First, a note about the music. The film is scored by minimalist composer, Phillip Glass. Don't get me wrong, I enjoy listening to the same three notes played over and over again on a synthesizer. I find it relaxing, when at home, to put on a Phillip Glass CD and stare into the barrel of a loaded gun while pondering the meaninglessness of existence. However, during the movie I kept wondering when one of the characters was going to say, open a closet door, and find Phillip Glass playing the organ and bludgeon him to death with her shoe. Unfortunately, it never happened. Instead these poor 3 women were forced to have every moment of their lives accompanied by the same relentless repetition of notes. Frankly, I can't blame them for wanting to kill themselves. Anything to make the music stop.
The only way to have a scene between Merryl Streep and Richard Harris not work, would be to have a bad script. Not just a bad script, but a truly awful, phony, wannabe-artsy, pseudo-intellectual, piece of pretentious Hollywood garbage. The theme of the movie, I think, was `Sometimes people have to die in order that other people can appreciate their lives'. The only reason I know that is that Nicole Kidman, I mean, Virginia Wolfe, said that. Talk about pasted on. THE PIANIST, on the other hand, illustrated its themes without ever having to come out and say them. And Adrien Brody's nose is real.
In summary, THE HOURS, is a story about 3 bourgeois women, living in different time-frames, who are in good health and have everything they could possibly want or need. However, because `happiness' is impermanent and momentary, they become depressed and ruin it for everyone else. This movie is clearly the work of a sadist. If you or someone you love are considering seeing this movie, please, don't do it. It may not seem like it at the time, but there are always other options.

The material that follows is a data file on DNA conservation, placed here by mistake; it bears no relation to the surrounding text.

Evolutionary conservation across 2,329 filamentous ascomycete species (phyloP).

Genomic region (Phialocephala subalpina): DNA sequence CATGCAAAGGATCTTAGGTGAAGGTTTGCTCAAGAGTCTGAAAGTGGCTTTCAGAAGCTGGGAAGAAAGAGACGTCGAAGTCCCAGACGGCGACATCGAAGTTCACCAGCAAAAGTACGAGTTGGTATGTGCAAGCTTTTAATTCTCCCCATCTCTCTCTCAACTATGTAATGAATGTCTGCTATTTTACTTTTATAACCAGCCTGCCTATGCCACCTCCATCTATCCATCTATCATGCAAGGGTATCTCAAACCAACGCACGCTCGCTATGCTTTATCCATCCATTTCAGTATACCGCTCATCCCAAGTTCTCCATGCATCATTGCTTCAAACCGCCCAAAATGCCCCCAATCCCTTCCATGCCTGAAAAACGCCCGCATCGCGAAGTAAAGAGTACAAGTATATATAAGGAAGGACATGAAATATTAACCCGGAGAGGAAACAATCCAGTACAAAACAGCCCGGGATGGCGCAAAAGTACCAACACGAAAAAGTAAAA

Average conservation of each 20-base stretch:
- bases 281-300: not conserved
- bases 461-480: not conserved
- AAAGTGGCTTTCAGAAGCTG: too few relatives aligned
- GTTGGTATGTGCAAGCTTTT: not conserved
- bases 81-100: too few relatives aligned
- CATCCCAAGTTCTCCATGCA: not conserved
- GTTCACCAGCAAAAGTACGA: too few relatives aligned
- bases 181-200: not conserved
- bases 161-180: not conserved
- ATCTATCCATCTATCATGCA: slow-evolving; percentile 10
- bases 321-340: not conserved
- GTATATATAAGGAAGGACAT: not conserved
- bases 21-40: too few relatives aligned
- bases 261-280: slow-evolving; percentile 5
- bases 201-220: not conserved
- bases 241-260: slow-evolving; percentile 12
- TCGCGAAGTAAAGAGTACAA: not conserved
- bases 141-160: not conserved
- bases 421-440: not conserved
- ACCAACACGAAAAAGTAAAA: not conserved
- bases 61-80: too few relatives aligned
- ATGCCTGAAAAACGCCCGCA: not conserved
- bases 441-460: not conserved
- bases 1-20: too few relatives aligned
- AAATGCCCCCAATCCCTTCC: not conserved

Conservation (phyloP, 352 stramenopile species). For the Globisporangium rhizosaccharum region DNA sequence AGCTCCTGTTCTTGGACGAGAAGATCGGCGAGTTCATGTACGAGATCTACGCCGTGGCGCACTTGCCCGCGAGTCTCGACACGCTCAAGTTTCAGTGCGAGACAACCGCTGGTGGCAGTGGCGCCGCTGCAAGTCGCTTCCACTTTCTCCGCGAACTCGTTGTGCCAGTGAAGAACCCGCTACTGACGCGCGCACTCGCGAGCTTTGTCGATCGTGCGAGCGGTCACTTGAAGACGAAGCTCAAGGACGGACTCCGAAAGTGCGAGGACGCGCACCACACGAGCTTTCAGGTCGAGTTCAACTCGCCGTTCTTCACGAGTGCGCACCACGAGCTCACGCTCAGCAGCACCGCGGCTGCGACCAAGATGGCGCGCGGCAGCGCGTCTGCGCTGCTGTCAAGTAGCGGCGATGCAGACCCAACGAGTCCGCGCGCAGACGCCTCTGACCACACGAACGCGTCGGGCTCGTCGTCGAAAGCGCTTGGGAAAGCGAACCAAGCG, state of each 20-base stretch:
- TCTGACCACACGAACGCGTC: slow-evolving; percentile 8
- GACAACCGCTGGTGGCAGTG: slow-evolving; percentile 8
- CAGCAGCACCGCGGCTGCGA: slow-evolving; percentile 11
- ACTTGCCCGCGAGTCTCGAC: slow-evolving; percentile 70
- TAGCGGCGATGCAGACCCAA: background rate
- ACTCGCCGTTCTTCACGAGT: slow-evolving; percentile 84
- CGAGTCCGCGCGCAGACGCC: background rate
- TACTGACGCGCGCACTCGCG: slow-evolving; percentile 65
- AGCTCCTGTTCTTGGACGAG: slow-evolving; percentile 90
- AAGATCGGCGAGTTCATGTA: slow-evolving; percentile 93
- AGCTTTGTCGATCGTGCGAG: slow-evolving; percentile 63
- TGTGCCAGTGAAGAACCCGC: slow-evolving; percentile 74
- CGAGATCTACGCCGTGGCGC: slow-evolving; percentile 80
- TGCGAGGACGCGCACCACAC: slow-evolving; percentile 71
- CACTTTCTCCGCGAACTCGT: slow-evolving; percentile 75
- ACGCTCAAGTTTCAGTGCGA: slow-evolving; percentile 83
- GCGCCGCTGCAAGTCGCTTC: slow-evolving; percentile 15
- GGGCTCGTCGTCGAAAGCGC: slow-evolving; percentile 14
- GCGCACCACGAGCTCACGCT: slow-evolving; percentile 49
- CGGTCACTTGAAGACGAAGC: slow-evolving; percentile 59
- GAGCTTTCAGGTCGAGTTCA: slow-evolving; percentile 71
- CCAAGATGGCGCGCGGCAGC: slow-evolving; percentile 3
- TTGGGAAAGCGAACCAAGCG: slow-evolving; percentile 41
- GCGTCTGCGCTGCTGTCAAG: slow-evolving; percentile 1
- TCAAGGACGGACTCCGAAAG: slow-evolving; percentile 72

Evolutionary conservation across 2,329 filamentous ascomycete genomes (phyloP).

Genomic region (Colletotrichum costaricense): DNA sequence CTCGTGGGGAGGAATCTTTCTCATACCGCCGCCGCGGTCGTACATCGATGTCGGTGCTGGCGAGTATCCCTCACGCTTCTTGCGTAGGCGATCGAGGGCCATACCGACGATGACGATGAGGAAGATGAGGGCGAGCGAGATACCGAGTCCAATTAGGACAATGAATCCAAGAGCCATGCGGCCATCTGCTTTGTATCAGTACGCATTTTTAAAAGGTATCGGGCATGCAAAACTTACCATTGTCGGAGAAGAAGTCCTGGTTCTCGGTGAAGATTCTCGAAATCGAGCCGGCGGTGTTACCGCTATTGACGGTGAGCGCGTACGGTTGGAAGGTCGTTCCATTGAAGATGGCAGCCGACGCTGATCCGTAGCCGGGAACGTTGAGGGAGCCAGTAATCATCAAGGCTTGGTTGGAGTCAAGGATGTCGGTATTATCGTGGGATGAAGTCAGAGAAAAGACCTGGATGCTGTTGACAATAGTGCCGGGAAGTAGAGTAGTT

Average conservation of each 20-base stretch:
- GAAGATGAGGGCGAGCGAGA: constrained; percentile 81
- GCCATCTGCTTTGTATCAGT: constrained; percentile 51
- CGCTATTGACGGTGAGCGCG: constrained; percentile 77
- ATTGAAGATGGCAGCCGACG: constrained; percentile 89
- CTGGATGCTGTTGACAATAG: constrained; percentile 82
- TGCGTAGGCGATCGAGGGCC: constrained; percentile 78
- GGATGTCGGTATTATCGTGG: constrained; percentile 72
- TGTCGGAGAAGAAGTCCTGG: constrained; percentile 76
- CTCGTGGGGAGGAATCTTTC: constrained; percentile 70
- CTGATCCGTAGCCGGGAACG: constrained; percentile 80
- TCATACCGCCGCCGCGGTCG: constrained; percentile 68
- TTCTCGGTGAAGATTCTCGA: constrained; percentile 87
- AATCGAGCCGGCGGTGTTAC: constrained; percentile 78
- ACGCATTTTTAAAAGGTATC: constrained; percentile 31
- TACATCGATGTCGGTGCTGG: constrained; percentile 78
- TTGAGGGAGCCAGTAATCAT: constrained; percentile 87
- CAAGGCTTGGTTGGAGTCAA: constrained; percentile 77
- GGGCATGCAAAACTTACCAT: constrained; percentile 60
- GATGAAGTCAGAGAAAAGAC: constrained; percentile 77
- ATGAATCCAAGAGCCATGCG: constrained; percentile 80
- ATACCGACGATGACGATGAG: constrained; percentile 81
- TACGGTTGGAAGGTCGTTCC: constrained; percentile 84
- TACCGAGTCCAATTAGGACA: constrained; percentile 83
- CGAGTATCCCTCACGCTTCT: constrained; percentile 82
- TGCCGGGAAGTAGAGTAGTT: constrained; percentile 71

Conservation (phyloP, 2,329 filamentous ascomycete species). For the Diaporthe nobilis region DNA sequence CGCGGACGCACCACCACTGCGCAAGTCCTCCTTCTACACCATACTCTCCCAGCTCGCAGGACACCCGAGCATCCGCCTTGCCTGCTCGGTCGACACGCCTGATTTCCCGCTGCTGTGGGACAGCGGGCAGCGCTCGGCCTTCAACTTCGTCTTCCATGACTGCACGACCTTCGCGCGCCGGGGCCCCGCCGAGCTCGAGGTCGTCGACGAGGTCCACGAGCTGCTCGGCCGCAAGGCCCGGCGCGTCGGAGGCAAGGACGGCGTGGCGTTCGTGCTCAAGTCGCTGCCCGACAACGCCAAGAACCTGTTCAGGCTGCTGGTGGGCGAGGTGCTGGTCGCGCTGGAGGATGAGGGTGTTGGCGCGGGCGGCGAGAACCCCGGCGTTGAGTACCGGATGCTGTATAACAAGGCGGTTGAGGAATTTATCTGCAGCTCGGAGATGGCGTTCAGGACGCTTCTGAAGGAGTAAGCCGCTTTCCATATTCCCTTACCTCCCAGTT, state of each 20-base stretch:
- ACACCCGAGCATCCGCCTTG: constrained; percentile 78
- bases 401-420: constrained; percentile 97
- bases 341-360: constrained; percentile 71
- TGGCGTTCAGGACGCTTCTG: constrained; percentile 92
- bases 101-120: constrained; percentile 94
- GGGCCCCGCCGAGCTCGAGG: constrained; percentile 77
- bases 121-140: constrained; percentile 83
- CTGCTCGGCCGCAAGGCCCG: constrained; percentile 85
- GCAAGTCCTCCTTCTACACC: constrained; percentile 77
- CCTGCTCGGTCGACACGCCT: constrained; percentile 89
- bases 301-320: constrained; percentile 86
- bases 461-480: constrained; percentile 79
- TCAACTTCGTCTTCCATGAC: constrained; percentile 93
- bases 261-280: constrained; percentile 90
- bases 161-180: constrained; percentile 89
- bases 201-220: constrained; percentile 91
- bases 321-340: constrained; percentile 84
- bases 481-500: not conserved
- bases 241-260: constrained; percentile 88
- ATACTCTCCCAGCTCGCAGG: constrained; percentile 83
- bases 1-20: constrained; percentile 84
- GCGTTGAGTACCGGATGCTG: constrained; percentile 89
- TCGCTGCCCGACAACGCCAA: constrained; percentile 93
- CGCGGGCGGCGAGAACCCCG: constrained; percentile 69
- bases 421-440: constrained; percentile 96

I was looking forward to seeing this movie, and once I did I could not believe the good reviews it got. The fine actresses did well with what little they had but the internal monologues from the book did not translate well into screen dialogue, and the pedantic, paper thin faux-feminism weighted the story down as much as those stones in Virginia Woolf's pockets. Also, I laughed out loud at a few of the scenes with Ed Harris talking about his writing, and I thought the score was intrusive. I understand a great deal of talent and effort went into this film, but the result is pretentious and annoying. I'm amazed at how many people don't notice how bad the script is. For a good movie on writers and writing see "Wonder Boys." For a good movie on suicide see "Ordinary People." For a good movie upper middle class female oppression see "Far From Heaven." This movie sadly tries to do all and fails.
The WORST movie of 2002, this film is politically correct nonsense for the
NOW crowd. If
you identify with NOW--as most of the people on the Oscar nomination
apparently do--you will LOVE this film. Stop reading and rent it now.
Otherwise, let the
Hollywood crowd congratulate themselves, save two hours of your life, and
To set the stage: The film opens with three depressed lesbians (one "out", two not "out"). They are in a tizzy about, well, basically nothing. They spend the majority of the film moping around their homes whining about their relatively easy lives. (Think about how others were living in the world during these periods in history--each one of these women lives a comparative life of luxury.) One of them actually has the unbearable burden of a single (1, one, uno) well-behaved child to raise! Poor dear.